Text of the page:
From first through sixth grade, I went to school in a two-room country schoolhouse. At recess, we played games like "Kick the Can" and "Red Rover, Red Rover." The ringing of a hand bell told us it was time to return to the classroom.
H. H. & C was second home to about thirty-five farm kids, in grades 1 through 8. Our teachers were wonderful and memorable. There was Miss Griffin, the stern red-head who put up with no nonsense, but laid a firm foundation for future learning; Mrs. Bradley, the music teacher, who taught singing, rhythm and fun; and Mr. Donaldson, who opened our minds to books and history. At H. H. & C we looked forward to school lunches! Our school cooks made everything from scratch and fried up the best homemade doughnuts in all of Kansas!
In seventh grade, I rode the school bus into Kingman where I attended junior high and later high school. I went on to study English Literature at Kansas State University, but I never envisioned becoming a writer. As a child I loved to read, but I didn't relate to the fact that there was someone writing the books I loved. Writers? Surely they were beings from a far-off galaxy, magical spirits very different from myself. It was only as an adult that I truly understood that writers are people just like you and me. They work hard at their craft and sometimes are inspired to create art.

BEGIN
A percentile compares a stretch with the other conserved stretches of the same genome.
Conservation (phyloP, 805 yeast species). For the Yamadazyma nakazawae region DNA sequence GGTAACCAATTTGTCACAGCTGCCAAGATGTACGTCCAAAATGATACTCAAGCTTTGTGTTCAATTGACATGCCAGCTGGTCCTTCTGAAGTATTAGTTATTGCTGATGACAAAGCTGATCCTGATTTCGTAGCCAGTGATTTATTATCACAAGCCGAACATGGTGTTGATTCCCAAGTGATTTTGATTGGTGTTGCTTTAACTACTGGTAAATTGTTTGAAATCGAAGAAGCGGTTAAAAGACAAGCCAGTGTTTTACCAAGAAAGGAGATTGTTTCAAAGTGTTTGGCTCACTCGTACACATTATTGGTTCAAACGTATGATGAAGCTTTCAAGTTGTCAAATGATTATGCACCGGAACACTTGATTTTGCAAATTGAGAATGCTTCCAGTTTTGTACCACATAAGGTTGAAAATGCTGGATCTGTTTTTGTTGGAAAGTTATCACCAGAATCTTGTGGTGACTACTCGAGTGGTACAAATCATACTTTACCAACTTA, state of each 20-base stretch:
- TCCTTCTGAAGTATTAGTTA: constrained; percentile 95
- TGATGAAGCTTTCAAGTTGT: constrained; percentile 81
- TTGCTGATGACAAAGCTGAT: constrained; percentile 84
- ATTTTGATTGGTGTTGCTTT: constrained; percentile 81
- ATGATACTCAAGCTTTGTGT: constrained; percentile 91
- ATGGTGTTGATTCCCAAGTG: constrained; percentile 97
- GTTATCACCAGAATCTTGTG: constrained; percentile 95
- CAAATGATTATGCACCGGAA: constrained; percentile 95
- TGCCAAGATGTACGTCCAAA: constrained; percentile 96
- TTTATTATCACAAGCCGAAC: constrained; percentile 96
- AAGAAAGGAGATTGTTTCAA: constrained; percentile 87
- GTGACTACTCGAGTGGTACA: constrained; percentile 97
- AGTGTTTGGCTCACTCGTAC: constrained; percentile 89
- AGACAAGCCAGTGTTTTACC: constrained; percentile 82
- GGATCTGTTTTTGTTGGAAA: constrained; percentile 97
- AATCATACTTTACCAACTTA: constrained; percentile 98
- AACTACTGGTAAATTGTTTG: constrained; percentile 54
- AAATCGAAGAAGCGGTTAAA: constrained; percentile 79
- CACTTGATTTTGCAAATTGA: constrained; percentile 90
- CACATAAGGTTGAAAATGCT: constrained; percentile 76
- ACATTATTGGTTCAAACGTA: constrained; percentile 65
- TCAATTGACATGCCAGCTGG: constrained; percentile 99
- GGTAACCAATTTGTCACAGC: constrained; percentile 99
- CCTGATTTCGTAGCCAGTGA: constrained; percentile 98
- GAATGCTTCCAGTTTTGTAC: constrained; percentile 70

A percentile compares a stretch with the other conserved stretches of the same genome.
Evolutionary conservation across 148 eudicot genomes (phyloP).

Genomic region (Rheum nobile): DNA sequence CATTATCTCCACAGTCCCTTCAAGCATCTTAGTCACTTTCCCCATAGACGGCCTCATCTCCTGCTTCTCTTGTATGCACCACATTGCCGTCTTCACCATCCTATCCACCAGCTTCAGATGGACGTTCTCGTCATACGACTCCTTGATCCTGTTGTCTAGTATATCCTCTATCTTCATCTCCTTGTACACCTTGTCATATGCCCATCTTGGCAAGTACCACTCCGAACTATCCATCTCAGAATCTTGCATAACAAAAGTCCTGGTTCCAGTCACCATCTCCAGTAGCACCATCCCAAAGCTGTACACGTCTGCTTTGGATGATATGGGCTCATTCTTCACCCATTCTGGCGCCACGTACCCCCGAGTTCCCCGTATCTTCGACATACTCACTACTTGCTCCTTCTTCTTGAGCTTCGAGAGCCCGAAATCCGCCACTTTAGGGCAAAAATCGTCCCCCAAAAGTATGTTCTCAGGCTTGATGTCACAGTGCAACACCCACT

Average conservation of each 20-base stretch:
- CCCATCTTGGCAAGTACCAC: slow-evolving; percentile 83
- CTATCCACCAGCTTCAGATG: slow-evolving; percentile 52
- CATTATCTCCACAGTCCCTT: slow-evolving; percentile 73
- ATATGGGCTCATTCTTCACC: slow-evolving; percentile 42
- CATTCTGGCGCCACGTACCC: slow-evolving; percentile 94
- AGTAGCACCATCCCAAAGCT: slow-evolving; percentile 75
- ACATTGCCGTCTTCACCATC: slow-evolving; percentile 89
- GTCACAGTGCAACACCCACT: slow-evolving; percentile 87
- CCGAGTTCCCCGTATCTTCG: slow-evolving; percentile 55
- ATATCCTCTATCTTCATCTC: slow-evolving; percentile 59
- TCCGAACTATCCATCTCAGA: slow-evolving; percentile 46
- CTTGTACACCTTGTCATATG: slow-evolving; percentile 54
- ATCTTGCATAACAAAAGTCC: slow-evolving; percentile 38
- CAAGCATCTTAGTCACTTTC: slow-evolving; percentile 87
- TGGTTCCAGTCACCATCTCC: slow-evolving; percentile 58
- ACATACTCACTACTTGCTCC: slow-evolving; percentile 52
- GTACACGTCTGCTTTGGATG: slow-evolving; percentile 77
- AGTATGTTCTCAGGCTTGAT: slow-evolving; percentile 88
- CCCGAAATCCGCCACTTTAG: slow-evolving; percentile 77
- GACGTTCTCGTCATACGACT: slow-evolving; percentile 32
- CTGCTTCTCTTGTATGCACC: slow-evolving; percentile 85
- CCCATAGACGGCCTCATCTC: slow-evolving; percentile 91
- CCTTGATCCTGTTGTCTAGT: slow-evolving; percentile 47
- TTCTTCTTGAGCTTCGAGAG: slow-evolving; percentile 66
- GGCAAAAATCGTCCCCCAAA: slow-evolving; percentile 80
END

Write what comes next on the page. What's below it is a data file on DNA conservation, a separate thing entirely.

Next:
At Kansas State, I met Fred Arnold, a young basketball player. His coach was Tex Winter, who later became assistant coach for the L.A. Lakers and was inducted into the National Basketball Hall of Fame. Tex led Fred's team to the Big 8 Championship during Fred's senior year! Years later, my son Calvin played college basketball at Dartmouth. We are a basketball family!